Amazon Sued by CPSC Over Hazardous Third-Party Products

The U.S. Consumer Product Safety Commission (CPSC) announced on Wednesday it has sued Amazon in efforts to force the Seattle-based retailer to recall hundreds of thousands of hazardous products that it had allowed third party sellers to distribute on its platform.

Amazon CPSCPhoto Credit: Shutterstock

The administrative complaint was filed following a 3-1 vote, with the regulating body finding the e-commerce giant was legally responsible to recall the products as they posed a serious risk of injury or death to consumers.

The allegedly hazardous products include around 24,000 defective carbon monoxide detectors, children’s sleepwear apparel that falls short of flammability standards, and approximately 400,000 hair dryers that lack the appropriate safety devices to prevent electrocution.

Under the Fulfilled by Amazon (FBA) program, merchants store their inventory of products at an Amazon fulfillment center and allow the retailer to pack and ship the products for a fee. Amazon advertises the program as targeted toward assisting merchants scale their businesses to reach a broader base of consumers.

Merchants that participate in the FBA program still retain the legal titles to their products, but Wednesday’s complaint states that when a consumer returns a Fulfilled by Amazon product, it’s sent back to Amazon facilities instead of the merchant. Amazon then purportedly examines the product to see if it can be resold. If an item cannot be placed on the resale market, then the merchant can elect to have the product mailed to its own facility, the complaint says.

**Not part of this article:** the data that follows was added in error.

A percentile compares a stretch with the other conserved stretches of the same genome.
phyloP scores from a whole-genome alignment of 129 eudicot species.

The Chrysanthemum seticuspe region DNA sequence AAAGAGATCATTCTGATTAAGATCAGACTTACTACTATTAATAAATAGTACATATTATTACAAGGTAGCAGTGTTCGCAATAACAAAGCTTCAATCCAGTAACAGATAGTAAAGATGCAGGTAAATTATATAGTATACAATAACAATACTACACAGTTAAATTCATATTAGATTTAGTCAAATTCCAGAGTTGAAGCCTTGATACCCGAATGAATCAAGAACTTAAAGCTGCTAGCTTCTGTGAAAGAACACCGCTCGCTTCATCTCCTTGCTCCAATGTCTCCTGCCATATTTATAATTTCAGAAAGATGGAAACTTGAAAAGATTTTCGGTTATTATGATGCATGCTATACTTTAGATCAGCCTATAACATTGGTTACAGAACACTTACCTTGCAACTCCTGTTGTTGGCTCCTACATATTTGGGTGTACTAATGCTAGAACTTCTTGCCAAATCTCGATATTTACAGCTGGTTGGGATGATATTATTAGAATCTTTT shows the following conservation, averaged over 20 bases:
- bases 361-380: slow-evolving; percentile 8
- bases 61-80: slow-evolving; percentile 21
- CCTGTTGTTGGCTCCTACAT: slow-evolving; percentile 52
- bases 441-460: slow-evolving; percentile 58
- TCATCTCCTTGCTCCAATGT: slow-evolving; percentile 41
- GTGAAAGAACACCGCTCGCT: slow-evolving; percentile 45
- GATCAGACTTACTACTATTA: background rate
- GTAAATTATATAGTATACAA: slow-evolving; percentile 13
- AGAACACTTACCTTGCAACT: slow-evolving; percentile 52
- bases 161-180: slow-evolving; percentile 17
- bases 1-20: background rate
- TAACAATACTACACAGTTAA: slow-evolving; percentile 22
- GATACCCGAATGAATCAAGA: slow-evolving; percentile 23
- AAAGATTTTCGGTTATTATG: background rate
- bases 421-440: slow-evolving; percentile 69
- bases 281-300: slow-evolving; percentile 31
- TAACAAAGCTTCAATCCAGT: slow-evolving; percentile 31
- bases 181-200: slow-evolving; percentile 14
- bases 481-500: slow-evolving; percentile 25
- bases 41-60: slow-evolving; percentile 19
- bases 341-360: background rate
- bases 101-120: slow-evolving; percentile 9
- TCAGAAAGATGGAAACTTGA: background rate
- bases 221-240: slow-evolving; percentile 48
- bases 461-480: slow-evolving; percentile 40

The CPSC is seeking to stop distribution of the products named in the complaint and to require Amazon to facilitate returns so that the retailer can destroy the hazardous products. The regulator is also requesting proof of the destruction through a certificate or other documentation, and wants monthly reports on the progress.

“It’s a huge step across a vast desert — we must grapple with how to deal with these massive third-party platforms more efficiently, and how best to protect the American consumers who rely on them,” Acting CPSC Chairman Robert Adler said of the complaint.

Though Adler voted in favor of filing the complaint, he said that he did so “with great reluctance” and that more consideration is needed on how to better manage large third-party platforms while protecting American consumers.

“To continue product‐by‐product is like using an eyedropper to empty the ocean — ineffective, inefficient, and frustratingly insufficient to protect consumers. The best solution to this problem would be for CPSC and third‐party platforms to work together to craft agreements that establish a framework for dealing with these products,” he noted.

Read more articles from Haute Lawyer, visit